The Transitional Object: A Half-Way House for Identity Formation

I fly a lot, and when I travel I see a lot of people carrying teddy bears in the airport; not just children; adults too.  Everytime I see somebody carrying one onto a plane, I think of the idea of the “transitional object.”  This term was coined in 1951 by the psychoanalyst D.W. Winnicott.  It’s a developmental concept, and refers to a critical point in a child’s early development when she is starting to separate her own identity from that of her mother.

Up until that point, according to the “object relations” school that exists as one branch of psychoanalysis, baby sees “mommy and me” as one.  It would perhaps be better to say that when a child has an experience at this very early level, it experiences “I” as “mommy-me” in a fused whole. Eventually, baby separates her own identity from mommy, and realizes that there are a whole range of ways in which to experience the world as an independent identity (e.g. through language, play, art, etc.), where “I” am playing with “a doll/truck/dog”; where “I” as a subjective entity can come into relationship with an objective “thing” that is out there in the world.

There is, however, an in-between state in development, when the child has not yet fully separated from mommy, nor has she begun to experience herself as an “I” in direct relationship with the objective world.  This is what Winnicott called “the transitional space” ; a place existing between subjective and objective reality, between “I and “object.”  In this in-between space the child experiences a particular object such as a piece of cloth or a furry part of a teddy bear as neither mommy-me nor “I am in a relationship to a real object” but as a kind of mix of the two.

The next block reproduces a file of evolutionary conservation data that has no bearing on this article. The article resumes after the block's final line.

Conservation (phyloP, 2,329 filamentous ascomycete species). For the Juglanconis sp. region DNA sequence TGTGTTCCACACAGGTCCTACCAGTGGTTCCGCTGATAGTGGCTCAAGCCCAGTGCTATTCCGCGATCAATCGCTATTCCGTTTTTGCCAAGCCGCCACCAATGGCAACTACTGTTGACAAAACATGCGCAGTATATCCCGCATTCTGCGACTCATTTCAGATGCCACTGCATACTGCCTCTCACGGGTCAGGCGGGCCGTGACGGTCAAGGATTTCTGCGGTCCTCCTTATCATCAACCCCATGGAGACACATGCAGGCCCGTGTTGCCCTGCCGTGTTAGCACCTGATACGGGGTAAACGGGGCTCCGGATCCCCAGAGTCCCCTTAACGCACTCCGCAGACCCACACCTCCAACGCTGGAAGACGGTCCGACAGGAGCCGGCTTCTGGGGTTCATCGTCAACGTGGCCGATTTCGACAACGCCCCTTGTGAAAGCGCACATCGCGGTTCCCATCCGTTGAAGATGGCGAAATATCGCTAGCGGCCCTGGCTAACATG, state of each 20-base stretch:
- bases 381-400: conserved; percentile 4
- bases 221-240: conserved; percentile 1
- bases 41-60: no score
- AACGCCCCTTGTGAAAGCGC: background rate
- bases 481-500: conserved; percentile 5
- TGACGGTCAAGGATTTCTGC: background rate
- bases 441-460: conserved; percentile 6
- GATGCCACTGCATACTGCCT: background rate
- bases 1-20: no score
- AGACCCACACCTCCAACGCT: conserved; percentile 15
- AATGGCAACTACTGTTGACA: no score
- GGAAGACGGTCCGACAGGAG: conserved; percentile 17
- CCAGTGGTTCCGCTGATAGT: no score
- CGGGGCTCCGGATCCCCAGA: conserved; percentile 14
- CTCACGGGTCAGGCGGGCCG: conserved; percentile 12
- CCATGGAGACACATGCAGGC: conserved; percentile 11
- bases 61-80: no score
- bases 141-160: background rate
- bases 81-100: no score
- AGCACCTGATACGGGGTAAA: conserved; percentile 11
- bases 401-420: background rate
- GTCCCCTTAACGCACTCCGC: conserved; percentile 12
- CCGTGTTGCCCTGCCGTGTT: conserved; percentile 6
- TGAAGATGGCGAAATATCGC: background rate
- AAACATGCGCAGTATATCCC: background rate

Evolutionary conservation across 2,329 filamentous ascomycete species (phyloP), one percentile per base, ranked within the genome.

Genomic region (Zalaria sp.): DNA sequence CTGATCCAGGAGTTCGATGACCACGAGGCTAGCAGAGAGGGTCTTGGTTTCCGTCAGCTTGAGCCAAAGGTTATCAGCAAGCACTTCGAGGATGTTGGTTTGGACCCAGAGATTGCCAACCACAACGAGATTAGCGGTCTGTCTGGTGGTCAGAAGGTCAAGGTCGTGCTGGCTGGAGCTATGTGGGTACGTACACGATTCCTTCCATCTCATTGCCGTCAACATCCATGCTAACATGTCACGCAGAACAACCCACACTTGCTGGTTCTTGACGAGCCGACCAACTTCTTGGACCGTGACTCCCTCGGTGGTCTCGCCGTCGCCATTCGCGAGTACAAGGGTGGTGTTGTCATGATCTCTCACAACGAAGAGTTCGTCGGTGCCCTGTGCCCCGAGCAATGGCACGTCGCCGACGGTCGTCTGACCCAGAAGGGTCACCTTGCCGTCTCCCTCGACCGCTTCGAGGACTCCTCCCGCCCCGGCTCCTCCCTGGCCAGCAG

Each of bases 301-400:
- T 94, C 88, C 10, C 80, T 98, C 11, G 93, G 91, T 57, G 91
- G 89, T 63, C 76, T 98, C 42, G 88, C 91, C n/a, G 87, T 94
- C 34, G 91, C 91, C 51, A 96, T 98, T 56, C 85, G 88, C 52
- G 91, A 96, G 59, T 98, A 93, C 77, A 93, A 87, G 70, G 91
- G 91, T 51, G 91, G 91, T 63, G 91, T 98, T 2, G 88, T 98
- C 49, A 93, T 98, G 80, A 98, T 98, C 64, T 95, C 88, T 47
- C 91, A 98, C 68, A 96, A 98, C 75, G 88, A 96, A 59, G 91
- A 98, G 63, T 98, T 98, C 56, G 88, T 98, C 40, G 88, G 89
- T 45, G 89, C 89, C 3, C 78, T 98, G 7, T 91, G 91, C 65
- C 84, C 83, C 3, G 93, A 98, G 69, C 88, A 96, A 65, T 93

This transitional object has pieces of “mommy-me” on it, so to speak, and also pieces of the external world.  It serves as a half-way house, in essence, for the child to begin to separate herself from this omnipotent identity she has with her mother (e.g. “when I wish for food, mommy-me brings it to me”), and to start making contact with the real world out there (where ultimately she will experience herself as getting her own food). But at the same time she is still infusing this object with lots of “mommy-ness.”

If the relationship with mommy has been a “good enough” one (another term coined by Winnicott) then this transitional object will be a nurturing, soothing experience.  If the relationship with mommy has been bad (e.g. abusive, neglectful, hurtful etc.), then this object can become threatening (one thinks here of the doll “Chucky” in the recent series of horror films).

At any rate, whether it be a Linus blanket or a soft doll or teddy bear, or something else (Winnicott said it could also be a word or musical refrain), this transitional object helps to relieve anxiety and enables the child to ultimately face the unknown with confidence.  When a child or adult carries a teddy bear or doll onto an airplane, this may be a residual memory of that first transitional object, since many people find flying anxiety-provoking.  Carrying teddy into the “friendly” skies may help these individuals face this on-going project of heading into the unknown with assurance.

For more information, read D.W. Winnicott’s book Playing and Reality.

For more about other developmental issues related to infancy and early childhood, see my book The Human Odyssey: Navigating the Twelve Stages of Life.

This article was brought to you by Thomas Armstrong, Ph.D. and

Follow me on Twitter:  @Dr_Armstrong

Subscribe to my blog feed


Share This:
About the author

I’m the author of 20 books including my latest, a novel called Childless, which you can order from Amazon.

Related Posts

Leave a Reply

Article Archives